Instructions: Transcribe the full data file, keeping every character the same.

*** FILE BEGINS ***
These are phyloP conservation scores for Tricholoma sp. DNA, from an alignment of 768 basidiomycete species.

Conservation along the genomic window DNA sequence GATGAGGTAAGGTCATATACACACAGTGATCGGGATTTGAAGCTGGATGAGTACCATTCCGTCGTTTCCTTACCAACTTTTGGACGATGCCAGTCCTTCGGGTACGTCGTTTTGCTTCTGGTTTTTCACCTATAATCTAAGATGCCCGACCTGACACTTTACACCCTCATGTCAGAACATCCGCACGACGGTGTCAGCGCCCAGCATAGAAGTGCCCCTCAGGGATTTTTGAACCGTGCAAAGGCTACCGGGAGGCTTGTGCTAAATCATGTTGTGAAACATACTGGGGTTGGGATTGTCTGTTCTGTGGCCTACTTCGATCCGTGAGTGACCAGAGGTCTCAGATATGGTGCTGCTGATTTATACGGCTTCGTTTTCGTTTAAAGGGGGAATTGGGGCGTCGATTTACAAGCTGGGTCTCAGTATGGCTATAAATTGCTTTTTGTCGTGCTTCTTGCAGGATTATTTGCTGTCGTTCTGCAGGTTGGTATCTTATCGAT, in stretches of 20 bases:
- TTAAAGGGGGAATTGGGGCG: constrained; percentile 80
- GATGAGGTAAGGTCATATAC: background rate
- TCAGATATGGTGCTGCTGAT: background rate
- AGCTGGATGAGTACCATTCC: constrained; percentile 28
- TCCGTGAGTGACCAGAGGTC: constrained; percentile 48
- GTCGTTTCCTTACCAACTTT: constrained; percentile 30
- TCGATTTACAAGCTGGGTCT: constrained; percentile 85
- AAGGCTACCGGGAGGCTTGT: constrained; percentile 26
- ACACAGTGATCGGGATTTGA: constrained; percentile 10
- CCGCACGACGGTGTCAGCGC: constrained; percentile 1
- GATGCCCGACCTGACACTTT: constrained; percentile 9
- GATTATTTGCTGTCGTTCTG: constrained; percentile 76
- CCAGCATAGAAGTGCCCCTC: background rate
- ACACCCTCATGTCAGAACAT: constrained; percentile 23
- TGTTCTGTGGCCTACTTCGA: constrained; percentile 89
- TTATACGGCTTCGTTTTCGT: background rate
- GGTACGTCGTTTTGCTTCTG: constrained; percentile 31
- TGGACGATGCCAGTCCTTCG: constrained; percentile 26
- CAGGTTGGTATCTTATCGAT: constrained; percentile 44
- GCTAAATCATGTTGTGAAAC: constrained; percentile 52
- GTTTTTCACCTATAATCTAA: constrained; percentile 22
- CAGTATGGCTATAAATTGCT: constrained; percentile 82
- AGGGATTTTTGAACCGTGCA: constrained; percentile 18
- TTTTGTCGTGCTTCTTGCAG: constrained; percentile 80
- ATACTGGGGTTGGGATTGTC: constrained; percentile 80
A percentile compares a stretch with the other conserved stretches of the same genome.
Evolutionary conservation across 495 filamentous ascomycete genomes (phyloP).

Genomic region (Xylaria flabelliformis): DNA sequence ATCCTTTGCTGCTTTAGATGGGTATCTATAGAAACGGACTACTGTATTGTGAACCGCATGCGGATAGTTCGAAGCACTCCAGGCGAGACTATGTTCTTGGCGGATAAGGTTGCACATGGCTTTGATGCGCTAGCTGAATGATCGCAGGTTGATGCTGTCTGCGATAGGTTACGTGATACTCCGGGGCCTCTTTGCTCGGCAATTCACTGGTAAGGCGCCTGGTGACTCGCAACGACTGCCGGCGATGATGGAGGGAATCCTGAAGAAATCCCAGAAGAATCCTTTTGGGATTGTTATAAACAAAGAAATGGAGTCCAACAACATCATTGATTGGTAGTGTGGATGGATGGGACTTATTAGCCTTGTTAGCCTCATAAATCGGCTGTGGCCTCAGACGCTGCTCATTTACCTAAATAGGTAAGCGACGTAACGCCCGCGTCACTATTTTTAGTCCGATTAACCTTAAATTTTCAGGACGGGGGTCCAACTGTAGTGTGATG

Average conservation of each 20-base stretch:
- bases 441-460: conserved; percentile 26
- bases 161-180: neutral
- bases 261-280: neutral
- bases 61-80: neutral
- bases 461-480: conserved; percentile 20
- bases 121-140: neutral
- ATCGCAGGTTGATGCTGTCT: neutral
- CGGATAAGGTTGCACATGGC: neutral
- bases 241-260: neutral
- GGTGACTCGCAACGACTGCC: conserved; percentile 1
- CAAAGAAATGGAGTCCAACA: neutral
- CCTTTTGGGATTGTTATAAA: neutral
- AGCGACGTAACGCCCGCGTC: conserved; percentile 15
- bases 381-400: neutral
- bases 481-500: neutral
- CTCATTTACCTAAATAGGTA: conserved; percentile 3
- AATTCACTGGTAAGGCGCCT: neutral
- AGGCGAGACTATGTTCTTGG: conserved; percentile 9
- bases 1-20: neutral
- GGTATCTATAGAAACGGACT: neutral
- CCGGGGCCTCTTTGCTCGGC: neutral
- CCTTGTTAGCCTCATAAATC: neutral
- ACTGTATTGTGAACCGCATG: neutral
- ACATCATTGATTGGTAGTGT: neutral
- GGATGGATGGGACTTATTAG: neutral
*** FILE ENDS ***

These are phyloP conservation scores for Tricholoma sp. DNA, from an alignment of 768 basidiomycete species.

Conservation along the genomic window DNA sequence GATGAGGTAAGGTCATATACACACAGTGATCGGGATTTGAAGCTGGATGAGTACCATTCCGTCGTTTCCTTACCAACTTTTGGACGATGCCAGTCCTTCGGGTACGTCGTTTTGCTTCTGGTTTTTCACCTATAATCTAAGATGCCCGACCTGACACTTTACACCCTCATGTCAGAACATCCGCACGACGGTGTCAGCGCCCAGCATAGAAGTGCCCCTCAGGGATTTTTGAACCGTGCAAAGGCTACCGGGAGGCTTGTGCTAAATCATGTTGTGAAACATACTGGGGTTGGGATTGTCTGTTCTGTGGCCTACTTCGATCCGTGAGTGACCAGAGGTCTCAGATATGGTGCTGCTGATTTATACGGCTTCGTTTTCGTTTAAAGGGGGAATTGGGGCGTCGATTTACAAGCTGGGTCTCAGTATGGCTATAAATTGCTTTTTGTCGTGCTTCTTGCAGGATTATTTGCTGTCGTTCTGCAGGTTGGTATCTTATCGAT, in stretches of 20 bases:
- TTAAAGGGGGAATTGGGGCG: constrained; percentile 80
- GATGAGGTAAGGTCATATAC: background rate
- TCAGATATGGTGCTGCTGAT: background rate
- AGCTGGATGAGTACCATTCC: constrained; percentile 28
- TCCGTGAGTGACCAGAGGTC: constrained; percentile 48
- GTCGTTTCCTTACCAACTTT: constrained; percentile 30
- TCGATTTACAAGCTGGGTCT: constrained; percentile 85
- AAGGCTACCGGGAGGCTTGT: constrained; percentile 26
- ACACAGTGATCGGGATTTGA: constrained; percentile 10
- CCGCACGACGGTGTCAGCGC: constrained; percentile 1
- GATGCCCGACCTGACACTTT: constrained; percentile 9
- GATTATTTGCTGTCGTTCTG: constrained; percentile 76
- CCAGCATAGAAGTGCCCCTC: background rate
- ACACCCTCATGTCAGAACAT: constrained; percentile 23
- TGTTCTGTGGCCTACTTCGA: constrained; percentile 89
- TTATACGGCTTCGTTTTCGT: background rate
- GGTACGTCGTTTTGCTTCTG: constrained; percentile 31
- TGGACGATGCCAGTCCTTCG: constrained; percentile 26
- CAGGTTGGTATCTTATCGAT: constrained; percentile 44
- GCTAAATCATGTTGTGAAAC: constrained; percentile 52
- GTTTTTCACCTATAATCTAA: constrained; percentile 22
- CAGTATGGCTATAAATTGCT: constrained; percentile 82
- AGGGATTTTTGAACCGTGCA: constrained; percentile 18
- TTTTGTCGTGCTTCTTGCAG: constrained; percentile 80
- ATACTGGGGTTGGGATTGTC: constrained; percentile 80
A percentile compares a stretch with the other conserved stretches of the same genome.
Evolutionary conservation across 495 filamentous ascomycete genomes (phyloP).

Genomic region (Xylaria flabelliformis): DNA sequence ATCCTTTGCTGCTTTAGATGGGTATCTATAGAAACGGACTACTGTATTGTGAACCGCATGCGGATAGTTCGAAGCACTCCAGGCGAGACTATGTTCTTGGCGGATAAGGTTGCACATGGCTTTGATGCGCTAGCTGAATGATCGCAGGTTGATGCTGTCTGCGATAGGTTACGTGATACTCCGGGGCCTCTTTGCTCGGCAATTCACTGGTAAGGCGCCTGGTGACTCGCAACGACTGCCGGCGATGATGGAGGGAATCCTGAAGAAATCCCAGAAGAATCCTTTTGGGATTGTTATAAACAAAGAAATGGAGTCCAACAACATCATTGATTGGTAGTGTGGATGGATGGGACTTATTAGCCTTGTTAGCCTCATAAATCGGCTGTGGCCTCAGACGCTGCTCATTTACCTAAATAGGTAAGCGACGTAACGCCCGCGTCACTATTTTTAGTCCGATTAACCTTAAATTTTCAGGACGGGGGTCCAACTGTAGTGTGATG

Average conservation of each 20-base stretch:
- bases 441-460: conserved; percentile 26
- bases 161-180: neutral
- bases 261-280: neutral
- bases 61-80: neutral
- bases 461-480: conserved; percentile 20
- bases 121-140: neutral
- ATCGCAGGTTGATGCTGTCT: neutral
- CGGATAAGGTTGCACATGGC: neutral
- bases 241-260: neutral
- GGTGACTCGCAACGACTGCC: conserved; percentile 1
- CAAAGAAATGGAGTCCAACA: neutral
- CCTTTTGGGATTGTTATAAA: neutral
- AGCGACGTAACGCCCGCGTC: conserved; percentile 15
- bases 381-400: neutral
- bases 481-500: neutral
- CTCATTTACCTAAATAGGTA: conserved; percentile 3
- AATTCACTGGTAAGGCGCCT: neutral
- AGGCGAGACTATGTTCTTGG: conserved; percentile 9
- bases 1-20: neutral
- GGTATCTATAGAAACGGACT: neutral
- CCGGGGCCTCTTTGCTCGGC: neutral
- CCTTGTTAGCCTCATAAATC: neutral
- ACTGTATTGTGAACCGCATG: neutral
- ACATCATTGATTGGTAGTGT: neutral
- GGATGGATGGGACTTATTAG: neutral